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The cannabinoid receptor agonist THC attenuates weight loss in a rodent model

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Anorexia nervosa (AN) is characterized by anhedonia whereby patients experience little pleasure or reward in many aspects of their lives. Reward pathways and the endocannabionid system have been implicated in the mediation of food intake. The potential to exploit these systems to reverse weight loss is investigated in a rodent model of activity-based anorexia (ABA). The effect of subchronic (6 days) Δ(9)-tetrahydrocannabinol (THC) treatment (0.1, 0.5, or 2.0 mg/kg/day) was assessed on chow and high-fat diet (HFD) intake, body weight, running wheel activity (RWA) as well as thermogenesis in brown adipose tissue (BAT) and lipid metabolism in white adipose tissue (WAT). Limited time availability of food and continuous access to running wheels led to anorexia and significantly reduced body weight. THC treatment (0.5 and 2.0 mg/kg/day) transiently stimulated chow intake with a moderate effect on RWA. THC (2.0 mg/kg/day) significantly reduced body weight loss and shifted markers of thermogenesis in BAT and lipid metabolism in WAT in directions consistent with reduced energy expenditure and lipolysis. THC (2.0 mg/kg/day) combined with HFD, produced a transient increase in food intake, reduction in RWA, attenuation of body weight loss, and changes in markers of thermogensis in BAT and lipolysis in the WAT. These changes were significantly greater than those seen in vehicle (HFD), vehicle (chow), and THC (chow)-treated animals. These data show for the first time the effectiveness of the endocannabinoid system in attenuating the weight loss associated with the development of ABA via a mechanism involving reduced energy expenditure.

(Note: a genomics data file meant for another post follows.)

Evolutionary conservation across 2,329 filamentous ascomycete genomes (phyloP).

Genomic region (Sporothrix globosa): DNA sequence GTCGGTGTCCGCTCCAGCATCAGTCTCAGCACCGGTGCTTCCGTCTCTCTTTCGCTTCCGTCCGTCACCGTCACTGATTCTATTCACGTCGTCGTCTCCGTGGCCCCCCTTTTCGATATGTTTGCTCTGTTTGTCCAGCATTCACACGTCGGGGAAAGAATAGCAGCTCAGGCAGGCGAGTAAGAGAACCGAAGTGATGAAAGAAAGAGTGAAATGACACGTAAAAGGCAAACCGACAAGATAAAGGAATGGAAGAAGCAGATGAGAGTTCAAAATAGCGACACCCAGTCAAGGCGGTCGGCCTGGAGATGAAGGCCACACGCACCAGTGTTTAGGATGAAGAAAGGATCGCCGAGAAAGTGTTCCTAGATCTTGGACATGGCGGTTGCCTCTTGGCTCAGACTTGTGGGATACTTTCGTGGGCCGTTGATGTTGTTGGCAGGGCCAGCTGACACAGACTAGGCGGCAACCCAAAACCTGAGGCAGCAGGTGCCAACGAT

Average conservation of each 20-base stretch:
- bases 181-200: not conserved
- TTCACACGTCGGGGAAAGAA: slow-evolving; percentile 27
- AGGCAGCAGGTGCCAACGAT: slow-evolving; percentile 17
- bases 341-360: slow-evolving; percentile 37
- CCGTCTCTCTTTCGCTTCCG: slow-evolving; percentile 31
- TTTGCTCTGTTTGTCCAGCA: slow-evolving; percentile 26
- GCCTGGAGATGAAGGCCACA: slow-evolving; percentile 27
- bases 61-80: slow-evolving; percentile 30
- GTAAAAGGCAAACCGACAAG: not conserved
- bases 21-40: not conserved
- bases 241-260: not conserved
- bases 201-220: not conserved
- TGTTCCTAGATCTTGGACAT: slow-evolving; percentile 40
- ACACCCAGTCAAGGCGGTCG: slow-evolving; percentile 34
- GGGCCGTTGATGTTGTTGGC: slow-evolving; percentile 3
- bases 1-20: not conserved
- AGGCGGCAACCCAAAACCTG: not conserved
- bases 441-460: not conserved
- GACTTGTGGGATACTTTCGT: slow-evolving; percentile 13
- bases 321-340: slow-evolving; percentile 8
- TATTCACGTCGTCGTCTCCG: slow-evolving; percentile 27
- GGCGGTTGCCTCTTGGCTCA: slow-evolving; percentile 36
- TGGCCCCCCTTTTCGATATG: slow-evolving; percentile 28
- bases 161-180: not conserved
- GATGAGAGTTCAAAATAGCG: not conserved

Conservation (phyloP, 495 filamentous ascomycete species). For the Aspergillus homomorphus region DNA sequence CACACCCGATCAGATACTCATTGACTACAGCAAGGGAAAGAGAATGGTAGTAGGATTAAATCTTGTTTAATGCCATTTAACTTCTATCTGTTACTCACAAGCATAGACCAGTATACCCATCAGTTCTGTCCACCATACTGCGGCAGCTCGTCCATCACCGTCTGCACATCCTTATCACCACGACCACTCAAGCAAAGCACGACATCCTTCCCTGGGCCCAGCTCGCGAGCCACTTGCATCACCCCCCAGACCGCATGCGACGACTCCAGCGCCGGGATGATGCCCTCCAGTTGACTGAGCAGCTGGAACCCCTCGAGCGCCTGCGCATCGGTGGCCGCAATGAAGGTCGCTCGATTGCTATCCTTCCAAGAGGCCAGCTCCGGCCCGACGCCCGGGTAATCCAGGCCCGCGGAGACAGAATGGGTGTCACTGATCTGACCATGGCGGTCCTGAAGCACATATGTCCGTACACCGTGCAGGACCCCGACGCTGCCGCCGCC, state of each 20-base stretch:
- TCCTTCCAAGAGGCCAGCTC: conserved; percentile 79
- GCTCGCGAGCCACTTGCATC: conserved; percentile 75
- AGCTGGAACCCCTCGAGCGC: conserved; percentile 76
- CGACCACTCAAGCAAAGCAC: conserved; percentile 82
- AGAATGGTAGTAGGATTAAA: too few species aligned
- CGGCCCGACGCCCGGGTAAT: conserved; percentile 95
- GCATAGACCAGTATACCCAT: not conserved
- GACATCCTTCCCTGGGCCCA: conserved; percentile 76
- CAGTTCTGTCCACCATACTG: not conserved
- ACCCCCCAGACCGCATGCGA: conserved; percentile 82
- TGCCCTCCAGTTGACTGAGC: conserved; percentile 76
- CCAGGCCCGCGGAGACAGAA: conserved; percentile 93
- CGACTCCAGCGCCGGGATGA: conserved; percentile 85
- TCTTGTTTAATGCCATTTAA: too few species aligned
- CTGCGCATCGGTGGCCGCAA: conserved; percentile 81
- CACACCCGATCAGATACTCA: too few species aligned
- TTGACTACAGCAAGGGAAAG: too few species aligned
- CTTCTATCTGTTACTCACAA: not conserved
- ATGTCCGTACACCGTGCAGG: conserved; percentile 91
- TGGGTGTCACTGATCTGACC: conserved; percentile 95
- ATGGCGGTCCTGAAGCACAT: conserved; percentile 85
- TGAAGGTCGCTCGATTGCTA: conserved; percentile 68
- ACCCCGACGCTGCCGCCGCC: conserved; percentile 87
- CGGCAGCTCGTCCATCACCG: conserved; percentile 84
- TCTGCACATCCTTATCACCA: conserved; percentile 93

Source: pubmed.gov
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